P.S. 54 Samuel C. Barnes
BROOKLYN NY 11205 Map
P.S. 54 Samuel C. Barnes
PS 54 sits in a somewhat forbidding cul-de-sac on the border between Clinton Hill and Bedford-Stuyvesant, but parents and teachers see the school as a haven.
This is in part thanks to principal Glyn Oliver, who has led the school for 12 years and worked in the district her entire career. Strict yet affable, Oliver not only knows every student, but even knew parents who attended the school. "The principal's great," said Sonia Sepulveda, a former PS 54 student whose children are in 1st and 4th grades. She recalls Oliver's response when another child was bothering her daughter at the cafeteria: the principal saw to it that her daughter received an apology.
Oliver and several teachers live within walking distance of the school, giving them ample opportunity to interact with parents and kids outside of school. Many teachers also make themselves available at the school for meetings at hours more convenient for working parents, coming in at 7:00 am or leaving at 5:30 pm.
The principal and staff aim to offer an education that develops character as much as skills. "Respect" is considered the fourth "r" in the list of three more familiar ones. "We tell our students that they have to learn to respect yourself, and that's joined to the learning," said Oliver.
The green-and-yellow hallways are quiet, clean, and spare -- sadly, there's not a lot of student work on display. Many classrooms were very hot during our visit. Classes are small, and while some of the younger children were shy before visitors, most seemed enthusiastic about their lessons.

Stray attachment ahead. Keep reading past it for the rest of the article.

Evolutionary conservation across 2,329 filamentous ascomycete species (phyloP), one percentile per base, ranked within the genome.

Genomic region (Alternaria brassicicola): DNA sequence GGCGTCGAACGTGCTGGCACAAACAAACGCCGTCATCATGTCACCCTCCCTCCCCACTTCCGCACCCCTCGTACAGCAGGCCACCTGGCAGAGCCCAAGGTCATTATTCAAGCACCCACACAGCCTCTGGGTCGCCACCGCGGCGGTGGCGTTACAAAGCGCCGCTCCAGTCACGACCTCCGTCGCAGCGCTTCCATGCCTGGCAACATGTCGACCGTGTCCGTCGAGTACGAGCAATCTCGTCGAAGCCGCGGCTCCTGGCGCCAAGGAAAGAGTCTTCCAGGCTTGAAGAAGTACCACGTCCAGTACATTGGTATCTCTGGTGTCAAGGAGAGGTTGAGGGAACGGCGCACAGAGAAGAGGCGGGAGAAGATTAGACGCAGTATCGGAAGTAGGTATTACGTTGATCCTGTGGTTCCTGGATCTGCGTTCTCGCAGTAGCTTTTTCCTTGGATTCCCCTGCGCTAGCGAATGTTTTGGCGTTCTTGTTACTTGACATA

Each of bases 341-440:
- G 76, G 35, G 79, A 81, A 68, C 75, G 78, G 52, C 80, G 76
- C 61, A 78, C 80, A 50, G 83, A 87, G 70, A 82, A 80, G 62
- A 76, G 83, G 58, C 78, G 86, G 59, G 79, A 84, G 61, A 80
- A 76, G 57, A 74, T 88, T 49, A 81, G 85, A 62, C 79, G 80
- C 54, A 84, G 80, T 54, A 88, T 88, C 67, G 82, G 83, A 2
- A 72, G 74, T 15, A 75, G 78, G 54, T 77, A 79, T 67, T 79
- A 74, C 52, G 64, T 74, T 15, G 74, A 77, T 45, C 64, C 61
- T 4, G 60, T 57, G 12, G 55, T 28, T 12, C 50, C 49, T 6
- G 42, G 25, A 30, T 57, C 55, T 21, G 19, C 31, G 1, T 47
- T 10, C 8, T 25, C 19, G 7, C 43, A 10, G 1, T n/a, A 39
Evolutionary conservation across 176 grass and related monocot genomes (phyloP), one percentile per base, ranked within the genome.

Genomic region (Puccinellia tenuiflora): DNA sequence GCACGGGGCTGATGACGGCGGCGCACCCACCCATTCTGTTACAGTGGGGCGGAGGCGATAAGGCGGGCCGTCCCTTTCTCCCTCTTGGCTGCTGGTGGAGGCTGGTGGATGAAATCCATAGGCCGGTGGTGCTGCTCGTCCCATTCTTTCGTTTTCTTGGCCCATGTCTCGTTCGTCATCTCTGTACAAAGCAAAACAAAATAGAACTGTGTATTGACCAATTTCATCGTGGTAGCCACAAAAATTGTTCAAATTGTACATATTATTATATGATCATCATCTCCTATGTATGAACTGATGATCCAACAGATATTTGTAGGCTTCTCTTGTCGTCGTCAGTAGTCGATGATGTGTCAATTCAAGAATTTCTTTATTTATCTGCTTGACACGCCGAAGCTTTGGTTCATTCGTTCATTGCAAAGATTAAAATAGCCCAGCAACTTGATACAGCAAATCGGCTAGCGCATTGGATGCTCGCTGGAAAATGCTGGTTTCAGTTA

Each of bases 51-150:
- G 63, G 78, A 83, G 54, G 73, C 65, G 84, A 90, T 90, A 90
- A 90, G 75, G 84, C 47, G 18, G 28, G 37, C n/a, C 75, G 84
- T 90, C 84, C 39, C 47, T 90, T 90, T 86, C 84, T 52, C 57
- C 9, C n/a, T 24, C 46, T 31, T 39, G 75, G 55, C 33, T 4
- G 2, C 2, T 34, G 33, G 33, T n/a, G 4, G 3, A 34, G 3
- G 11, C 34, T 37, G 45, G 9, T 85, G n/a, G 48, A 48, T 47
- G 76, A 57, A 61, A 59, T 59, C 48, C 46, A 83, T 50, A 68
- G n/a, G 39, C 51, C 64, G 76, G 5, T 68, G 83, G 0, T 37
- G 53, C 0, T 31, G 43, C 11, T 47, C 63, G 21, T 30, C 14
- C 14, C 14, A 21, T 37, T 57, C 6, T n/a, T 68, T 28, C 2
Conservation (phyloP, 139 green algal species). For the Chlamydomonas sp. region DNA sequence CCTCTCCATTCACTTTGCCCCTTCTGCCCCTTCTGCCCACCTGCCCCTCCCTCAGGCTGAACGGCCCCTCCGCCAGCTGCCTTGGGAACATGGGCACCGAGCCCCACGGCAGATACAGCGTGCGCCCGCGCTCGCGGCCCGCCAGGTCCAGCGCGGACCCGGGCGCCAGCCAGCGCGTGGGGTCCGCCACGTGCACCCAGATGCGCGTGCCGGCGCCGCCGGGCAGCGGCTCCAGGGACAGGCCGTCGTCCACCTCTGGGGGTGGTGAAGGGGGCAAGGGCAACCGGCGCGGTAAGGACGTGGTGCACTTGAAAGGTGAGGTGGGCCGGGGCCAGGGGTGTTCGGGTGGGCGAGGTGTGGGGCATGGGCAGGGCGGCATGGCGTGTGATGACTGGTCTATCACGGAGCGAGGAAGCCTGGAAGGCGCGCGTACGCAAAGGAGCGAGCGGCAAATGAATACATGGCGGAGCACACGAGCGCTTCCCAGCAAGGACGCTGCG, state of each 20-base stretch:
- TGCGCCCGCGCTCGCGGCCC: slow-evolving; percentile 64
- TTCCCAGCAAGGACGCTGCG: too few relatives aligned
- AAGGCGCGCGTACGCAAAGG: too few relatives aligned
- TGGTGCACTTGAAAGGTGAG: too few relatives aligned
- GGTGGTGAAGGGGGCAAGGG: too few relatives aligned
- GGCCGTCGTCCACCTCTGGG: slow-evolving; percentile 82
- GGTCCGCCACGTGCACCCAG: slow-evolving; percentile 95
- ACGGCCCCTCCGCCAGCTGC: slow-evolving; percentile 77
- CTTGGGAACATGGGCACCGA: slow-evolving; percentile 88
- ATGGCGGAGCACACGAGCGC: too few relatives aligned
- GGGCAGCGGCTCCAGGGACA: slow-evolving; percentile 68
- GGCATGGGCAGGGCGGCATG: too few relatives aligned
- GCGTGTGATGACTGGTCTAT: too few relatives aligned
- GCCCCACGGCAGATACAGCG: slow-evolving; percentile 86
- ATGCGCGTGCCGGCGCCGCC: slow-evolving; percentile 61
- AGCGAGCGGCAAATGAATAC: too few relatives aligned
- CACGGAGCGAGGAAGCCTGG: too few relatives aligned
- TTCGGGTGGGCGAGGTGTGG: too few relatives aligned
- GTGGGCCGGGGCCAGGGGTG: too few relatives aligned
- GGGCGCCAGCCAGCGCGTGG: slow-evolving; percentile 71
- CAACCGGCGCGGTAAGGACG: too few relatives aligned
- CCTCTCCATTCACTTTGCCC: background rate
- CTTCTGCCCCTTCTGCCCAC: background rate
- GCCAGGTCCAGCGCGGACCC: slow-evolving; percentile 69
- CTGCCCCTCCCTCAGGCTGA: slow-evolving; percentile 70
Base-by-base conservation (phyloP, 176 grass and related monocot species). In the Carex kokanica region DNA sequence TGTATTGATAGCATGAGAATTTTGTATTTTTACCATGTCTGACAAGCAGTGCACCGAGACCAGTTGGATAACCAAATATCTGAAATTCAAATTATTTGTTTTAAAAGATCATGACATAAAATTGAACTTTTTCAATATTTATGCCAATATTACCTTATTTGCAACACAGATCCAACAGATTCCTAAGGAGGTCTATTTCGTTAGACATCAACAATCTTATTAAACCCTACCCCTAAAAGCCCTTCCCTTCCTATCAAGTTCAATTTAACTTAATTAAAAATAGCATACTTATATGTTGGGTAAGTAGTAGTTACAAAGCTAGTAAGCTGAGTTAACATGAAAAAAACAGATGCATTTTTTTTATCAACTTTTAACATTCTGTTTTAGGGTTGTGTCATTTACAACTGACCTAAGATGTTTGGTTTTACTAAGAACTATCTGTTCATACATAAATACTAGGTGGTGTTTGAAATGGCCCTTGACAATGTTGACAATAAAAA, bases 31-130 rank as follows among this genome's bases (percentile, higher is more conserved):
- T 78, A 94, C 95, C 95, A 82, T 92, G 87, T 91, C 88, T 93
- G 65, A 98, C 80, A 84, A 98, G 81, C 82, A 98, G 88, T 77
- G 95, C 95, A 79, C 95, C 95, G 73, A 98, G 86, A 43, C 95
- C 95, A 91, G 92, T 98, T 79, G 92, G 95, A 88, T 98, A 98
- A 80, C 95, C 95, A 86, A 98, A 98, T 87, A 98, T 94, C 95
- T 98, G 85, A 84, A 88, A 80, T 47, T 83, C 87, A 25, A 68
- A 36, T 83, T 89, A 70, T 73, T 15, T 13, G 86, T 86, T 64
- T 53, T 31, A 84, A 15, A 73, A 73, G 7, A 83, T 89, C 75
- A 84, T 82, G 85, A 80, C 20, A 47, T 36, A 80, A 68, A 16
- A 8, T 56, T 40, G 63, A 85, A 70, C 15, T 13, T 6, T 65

The day of our visit, a group of kindergartners listened to "Little Red Riding Hood" read by the librarian dressed as the title character. Third-grade classes calculated perimeters. A 1st grade class worked on completing the sentence "Ju-vonn likes to eat ____" with words that began with the letter "c."
PS 54 teachers have struggled to master the literacy and math curriculums used system-wide since 2003. This can be tough for the many instructors -- one-third of the staff -- who have taught fewer than five years. Fortunately, staffers said, their colleagues are always willing to help. "I go into the classroom of a teacher who's been teaching for 20 years, like Ms. [Roxanne] James, and I pick up lots of tips," said 2nd grade teacher Shondra Hayward.
Children learning English are sometimes pulled out of their regular classroom for work in the school's well-appointed English-as-a-Second-Language (ESL) room, where everything is labeled in English.
Parents have long been a strong presence at the school, drawn by GED and ESL classes. Workshops for families, on subjects such as nutrition and budgeting, are well-attended. During our visit, a dozen parents discussed how to set limits for their kids.
Special education: In each grade -- except 3rd -- there is one "inclusion" class that integrates general education students with children with special needs. There are also three "self-contained" classes for children with special needs only.
PS 54 lacks many amenities -- teachers and parents would like more arts, for example -- but strong leadership and close relationships make everyone feel part of a united, focused community. (Carolina GonzÃ¡lez, November 2004)
NOTE: Glyn Oliver, the school's longtime principal, retired in March 2005.